Wednesday, 17 June 2009

On Tasers...

TOTALLY blows my mind that the Police would release THIS statement. Anywho, they did, and OFF it goes. They didn't even say what a 'cycle' is or even offer 'we are investigating a malfunction'. Mate, hand the guy a noose and get it over with....Jesus.

I find it hard to believe a 'year old' copper would would effectively torture someone to death for 28 'cycles' without intervention from others on the scene. TWENTY EIGHT....twitch your finger like you're pulling a trigger 28 times...

What is a 'cycle'. It seems a 'cycle' is a pull - charge - and release of the trigger. That could be a microsecond long and up to 3 days long...

How do Tasers work?:

When you pull the trigger of a Taser gun, a blast of compressed nitrogen launches its two barbed darts at 55 meters per second, less than a fifth the speed of a bullet from a typical pistol. Each projectile, which weighs 1.6 grams, has a 9-millimeter-long tip to penetrate clothing and the insulating outer layer of skin. Two whisper-thin wires trail behind for up to 9 meters, forming an electrical connection to the gun.


The X26--the model commonly used by police departments--delivers a peak voltage of 1200 V to the body. Once the barbs establish a circuit, the gun generates a series of 100-microsecond pulses at a rate of 19 per second. Each pulse carries 100 microcoulombs of charge, so the average current is 1.9 milliamperes. To force the muscles to contract without risking electrocution, the signal was designed to exploit the difference between heart muscle and skeletal muscle.


Skeletal muscle constitutes 40 percent of a typical person's mass and is responsible for making your biceps flex, your fingers type, and your eyelids wink. It's organized into bundles of single-cell fibers that stretch from tendons attached to your skeleton.


...opening nearby ion channels that are triggered by voltage instead of by acetylcholine. As a result, a wave of voltage rolls outward along the fiber toward both ends of the muscle, moving as fast as 5 meters per second. As the voltage pulse spreads, it kick-starts the molecular machinery that contracts the muscle fiber.

By directly jolting the motor nerves with electricity, a Taser can stimulate the muscle and get the same effect.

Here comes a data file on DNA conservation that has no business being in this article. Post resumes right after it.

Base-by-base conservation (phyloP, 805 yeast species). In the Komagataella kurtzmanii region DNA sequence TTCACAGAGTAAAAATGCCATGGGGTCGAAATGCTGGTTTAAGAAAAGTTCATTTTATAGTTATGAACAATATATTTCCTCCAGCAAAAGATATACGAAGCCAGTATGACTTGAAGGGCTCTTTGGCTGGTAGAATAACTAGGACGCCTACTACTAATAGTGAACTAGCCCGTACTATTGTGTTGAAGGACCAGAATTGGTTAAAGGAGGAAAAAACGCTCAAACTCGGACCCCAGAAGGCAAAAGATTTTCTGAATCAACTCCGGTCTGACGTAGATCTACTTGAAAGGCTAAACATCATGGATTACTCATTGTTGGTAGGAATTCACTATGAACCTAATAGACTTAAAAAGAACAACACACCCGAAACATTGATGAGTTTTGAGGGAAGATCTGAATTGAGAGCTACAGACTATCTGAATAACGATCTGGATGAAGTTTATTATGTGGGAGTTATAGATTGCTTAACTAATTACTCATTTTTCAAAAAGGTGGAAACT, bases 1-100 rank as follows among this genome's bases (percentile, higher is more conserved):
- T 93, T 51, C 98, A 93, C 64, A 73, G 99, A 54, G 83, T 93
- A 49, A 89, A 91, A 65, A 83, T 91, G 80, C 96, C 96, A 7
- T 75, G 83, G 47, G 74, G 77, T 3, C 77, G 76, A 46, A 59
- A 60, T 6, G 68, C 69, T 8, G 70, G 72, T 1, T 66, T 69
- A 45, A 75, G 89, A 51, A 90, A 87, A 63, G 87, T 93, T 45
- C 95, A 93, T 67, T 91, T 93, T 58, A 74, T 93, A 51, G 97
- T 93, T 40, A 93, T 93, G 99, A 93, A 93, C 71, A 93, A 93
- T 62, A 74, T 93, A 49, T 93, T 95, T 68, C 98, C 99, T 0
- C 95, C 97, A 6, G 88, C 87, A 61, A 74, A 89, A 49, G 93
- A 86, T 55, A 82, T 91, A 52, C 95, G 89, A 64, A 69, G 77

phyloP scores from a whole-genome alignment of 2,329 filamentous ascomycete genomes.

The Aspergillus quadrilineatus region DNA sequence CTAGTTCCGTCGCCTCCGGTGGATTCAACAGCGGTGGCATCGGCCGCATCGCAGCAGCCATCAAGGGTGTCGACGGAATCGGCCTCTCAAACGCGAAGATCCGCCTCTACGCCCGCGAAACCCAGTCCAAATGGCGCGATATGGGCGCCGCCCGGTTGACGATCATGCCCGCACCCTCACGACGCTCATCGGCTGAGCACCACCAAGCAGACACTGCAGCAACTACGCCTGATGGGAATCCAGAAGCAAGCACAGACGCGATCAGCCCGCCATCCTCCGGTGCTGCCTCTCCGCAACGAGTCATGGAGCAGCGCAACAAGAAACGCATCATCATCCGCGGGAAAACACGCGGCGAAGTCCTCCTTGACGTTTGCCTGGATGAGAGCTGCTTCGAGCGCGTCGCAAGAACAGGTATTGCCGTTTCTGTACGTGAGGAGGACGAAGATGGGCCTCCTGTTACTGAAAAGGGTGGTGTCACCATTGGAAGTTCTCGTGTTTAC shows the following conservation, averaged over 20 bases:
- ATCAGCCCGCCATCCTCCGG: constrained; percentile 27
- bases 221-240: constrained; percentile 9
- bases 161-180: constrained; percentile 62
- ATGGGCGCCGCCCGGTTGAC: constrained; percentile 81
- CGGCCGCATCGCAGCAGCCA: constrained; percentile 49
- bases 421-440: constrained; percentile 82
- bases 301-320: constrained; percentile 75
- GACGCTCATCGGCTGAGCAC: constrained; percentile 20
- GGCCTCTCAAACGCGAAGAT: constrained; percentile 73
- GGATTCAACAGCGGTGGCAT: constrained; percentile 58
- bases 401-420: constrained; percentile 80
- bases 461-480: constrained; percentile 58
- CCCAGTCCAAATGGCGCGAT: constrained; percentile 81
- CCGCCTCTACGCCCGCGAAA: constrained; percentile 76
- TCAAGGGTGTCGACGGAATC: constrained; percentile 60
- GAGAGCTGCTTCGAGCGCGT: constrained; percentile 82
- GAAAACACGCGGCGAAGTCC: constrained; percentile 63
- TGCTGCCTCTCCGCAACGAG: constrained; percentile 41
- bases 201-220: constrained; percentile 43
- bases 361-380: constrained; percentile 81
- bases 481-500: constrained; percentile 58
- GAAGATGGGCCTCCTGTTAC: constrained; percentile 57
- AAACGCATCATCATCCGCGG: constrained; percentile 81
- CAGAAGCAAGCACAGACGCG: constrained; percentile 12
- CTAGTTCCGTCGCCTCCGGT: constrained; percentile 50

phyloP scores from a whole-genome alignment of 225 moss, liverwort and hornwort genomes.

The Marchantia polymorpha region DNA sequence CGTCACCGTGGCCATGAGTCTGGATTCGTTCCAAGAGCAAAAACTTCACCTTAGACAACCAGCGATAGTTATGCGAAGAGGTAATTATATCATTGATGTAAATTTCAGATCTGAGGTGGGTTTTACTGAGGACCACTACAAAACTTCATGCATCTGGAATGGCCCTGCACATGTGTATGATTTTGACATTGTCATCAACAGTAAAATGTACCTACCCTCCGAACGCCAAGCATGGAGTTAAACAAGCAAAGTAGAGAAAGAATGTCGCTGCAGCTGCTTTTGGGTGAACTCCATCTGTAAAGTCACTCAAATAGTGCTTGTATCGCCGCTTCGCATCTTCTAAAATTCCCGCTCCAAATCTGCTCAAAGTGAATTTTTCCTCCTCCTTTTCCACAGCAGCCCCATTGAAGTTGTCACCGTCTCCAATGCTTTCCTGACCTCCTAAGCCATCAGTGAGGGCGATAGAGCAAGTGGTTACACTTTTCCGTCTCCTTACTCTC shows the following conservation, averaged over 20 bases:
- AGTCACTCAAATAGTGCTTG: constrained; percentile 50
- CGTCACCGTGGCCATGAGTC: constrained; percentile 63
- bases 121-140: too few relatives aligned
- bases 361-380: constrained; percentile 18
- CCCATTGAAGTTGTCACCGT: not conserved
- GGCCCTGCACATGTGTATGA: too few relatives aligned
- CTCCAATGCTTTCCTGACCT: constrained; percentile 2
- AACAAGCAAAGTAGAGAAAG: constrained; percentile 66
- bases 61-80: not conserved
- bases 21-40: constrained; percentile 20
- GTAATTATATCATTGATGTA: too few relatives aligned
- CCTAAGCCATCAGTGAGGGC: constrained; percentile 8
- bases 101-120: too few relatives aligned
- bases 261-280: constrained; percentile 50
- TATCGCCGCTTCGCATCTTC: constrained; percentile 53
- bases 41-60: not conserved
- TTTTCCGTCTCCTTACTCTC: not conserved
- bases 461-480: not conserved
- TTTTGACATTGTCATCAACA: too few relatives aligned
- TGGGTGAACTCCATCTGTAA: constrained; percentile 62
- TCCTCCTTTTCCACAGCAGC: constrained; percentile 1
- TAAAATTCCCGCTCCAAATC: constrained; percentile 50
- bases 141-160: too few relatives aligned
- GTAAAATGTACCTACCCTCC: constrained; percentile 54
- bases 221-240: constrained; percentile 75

The force with which a skeletal muscle contracts depends on the frequency at which its nerve fires. The amount of contraction elicited is proportional to the stimulation rate, up to about 70 pulses per second. At that point, called tetanus, contractions can be dangerously strong. [...] The Taser, with its 19 pulses per second, operates far enough from the tetanus region so that the muscles contract continuously but without causing any major damage.


To see just how different skeletal and heart muscles are, let's look at what it takes to seriously upset a heart's rhythm. Basically, there are two ways: by using a relatively high average current, or by zapping it with a small number of extremely high-current pulses.

In terms of average current, the 1.9 mA mentioned earlier is about 1 percent of what's needed to cause the heart of the typical male to fibrillate. So the Taser's average current is far from the danger zone for healthy human hearts.

As far as single-pulse current goes, the Taser is again in the clear. The heart's chronaxie is about 3 milliseconds--that's 30 times as long as the chronaxie of skeletal muscle nerves and the pulse lengths of a Taser. The single-pulse current required to electrocute someone by directly pulsing the most sensitive part of the heartbeat using 3-ms pulses is about 3 A. Because a Taser's 100-ms pulses are such a small fraction of the heart's chronaxie, it would take significantly higher current--on the order of 90 A--to electrocute someone using a Taser.


In the United States, about 670 people die each year under police restraint, according to the U.S. Department of Justice's Bureau of Justice Statistics. These incidents include arrests and attempts to control an uncooperative person who needs medical assistance, as well as suicides after arrest. Studies have shown that stun guns were used during about 30 percent of in-custody deaths in the United States. Although Tasers were involved in a sizable fraction of these deaths, one should not leap to the conclusion that Tasers caused them. One study found that 100 percent of in-custody deaths involved the use of handcuffs, and one might apply the same faulty logic to argue against ”killer cuffs,” but that would, of course, be absurd. Medical examiners have cited Tasers as the primary cause of death in only four cases to date, and three of those were later thrown out of court.

I think we'll find out it wasn't the Taser itself that was responsible for the guy's death. Put 20 bucks on it...anyone?.

Info gained from: HERE


  1. Above quotes were from Mark W. Kroll, an electrical engineer who has helped invent numerous electrical medical devices and who sits on the board of Taser International....

    Not saying he's wrong, but he's got an almighty vested interest in Tasers being accepted as legitimate tools of law enforcement. I'll take his opinion with a handful of salt. The second study sounds suspiciously like it was made to order, but that's supposition on my part.